Travis Wysote is a Listuguj Mi’gmaq researcher, currently studying at Concordia University on Haudenosaunee territory. He holds a Master’s degree in Art History and Communication Studies from McGill University, a Bachelor’s degree in Honours History from the University of New Brunswick, and is currently working towards his Interdisciplinary PhD in Humanities at Concordia University. His research interests are related to Mi’gmaq history and settler colonialism, with writings on Mi’gmaq treaties, the aesthetics of sovereignty, the politics of genocide recognition, and the state of exception. Travis’ current research analyzes the aesthetics of resurgence and refusal enacted in the documentary films of Abenaki filmmaker Alanis Obomsawin, with particular reference to his family’s roles in Incident at Restigouche and Our Nationhood.
“Don’t Touch Me. I’m Sovereign!”: Grounding Sovereignty with Ceremonies of Refusal
Beginning with Mi’gmaw warrior Suzanne Patles who was arrested mid-ceremony during the 2013 New Brunswick anti-fracking conflict, this essay contemplates the notion of Canadian sovereignty from the Mi’gmaw perspective and offers some observations as to why, in general, Indigenous peoples continue to reject, resist, and refuse Canadian sovereignty. The first part traces the introduction of sovereignty-as-violence to a series of scalping proclamations issued in 1749 by Nova Scotia’s Lieutenant General Edward Cornwallis and suggests that British-turned-Canadian sovereignty remains rooted in an exceptional disposition towards Indigenous peoples. The second part explores how violence-as-sovereignty imagines its own exceptional time and space, and counters these abstractions with Lakota philosopher Vine Deloria Jr’s radical challenge to think of sovereignty, history, and time in terms of place. Lastly, the third section returns to Patles’ arrest to suggest that Indigenous peoples have solved the paradox of sovereignty by grounding it in ceremony.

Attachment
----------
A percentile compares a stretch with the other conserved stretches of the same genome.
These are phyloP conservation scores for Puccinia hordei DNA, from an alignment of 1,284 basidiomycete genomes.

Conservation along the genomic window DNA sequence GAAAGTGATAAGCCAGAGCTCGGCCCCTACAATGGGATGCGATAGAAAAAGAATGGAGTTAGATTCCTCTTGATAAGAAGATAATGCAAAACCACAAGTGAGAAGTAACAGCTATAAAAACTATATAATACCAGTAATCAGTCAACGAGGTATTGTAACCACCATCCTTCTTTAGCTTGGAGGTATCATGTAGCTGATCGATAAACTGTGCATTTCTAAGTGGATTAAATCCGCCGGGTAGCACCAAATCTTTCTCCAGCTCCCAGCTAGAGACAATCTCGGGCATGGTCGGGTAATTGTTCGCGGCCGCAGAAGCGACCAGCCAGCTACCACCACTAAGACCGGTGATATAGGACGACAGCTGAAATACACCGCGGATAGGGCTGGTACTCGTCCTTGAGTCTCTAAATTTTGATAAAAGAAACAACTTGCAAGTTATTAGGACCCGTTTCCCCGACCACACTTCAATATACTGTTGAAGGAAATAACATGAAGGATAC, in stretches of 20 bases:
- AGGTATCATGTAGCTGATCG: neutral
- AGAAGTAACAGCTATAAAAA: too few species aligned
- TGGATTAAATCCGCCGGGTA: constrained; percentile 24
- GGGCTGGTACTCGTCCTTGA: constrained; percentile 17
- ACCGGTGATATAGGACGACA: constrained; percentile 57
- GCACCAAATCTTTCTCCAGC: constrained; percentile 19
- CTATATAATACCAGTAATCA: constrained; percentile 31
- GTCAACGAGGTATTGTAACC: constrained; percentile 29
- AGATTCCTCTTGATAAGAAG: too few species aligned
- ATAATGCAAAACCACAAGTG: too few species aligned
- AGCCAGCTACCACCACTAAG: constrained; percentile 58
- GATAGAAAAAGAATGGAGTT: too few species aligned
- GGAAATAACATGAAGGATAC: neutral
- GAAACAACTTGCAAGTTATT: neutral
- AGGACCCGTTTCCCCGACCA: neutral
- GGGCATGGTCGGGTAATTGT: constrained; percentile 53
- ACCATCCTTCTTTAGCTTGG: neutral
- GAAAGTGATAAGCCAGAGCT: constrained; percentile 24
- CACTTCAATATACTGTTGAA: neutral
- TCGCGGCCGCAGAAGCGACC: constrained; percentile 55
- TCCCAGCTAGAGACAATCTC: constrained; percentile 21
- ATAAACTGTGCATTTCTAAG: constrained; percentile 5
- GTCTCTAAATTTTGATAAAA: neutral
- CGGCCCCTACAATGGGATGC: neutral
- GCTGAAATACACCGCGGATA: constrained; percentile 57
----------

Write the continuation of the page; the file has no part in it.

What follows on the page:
Talk Date: April 27, 10:45 – 12:15 Panel II (closed): Reimagining Relations
Venue: University Senate Chamber
Talk Date 2: April 28, 3:00-4:45 Public Panel II Reimagining Relations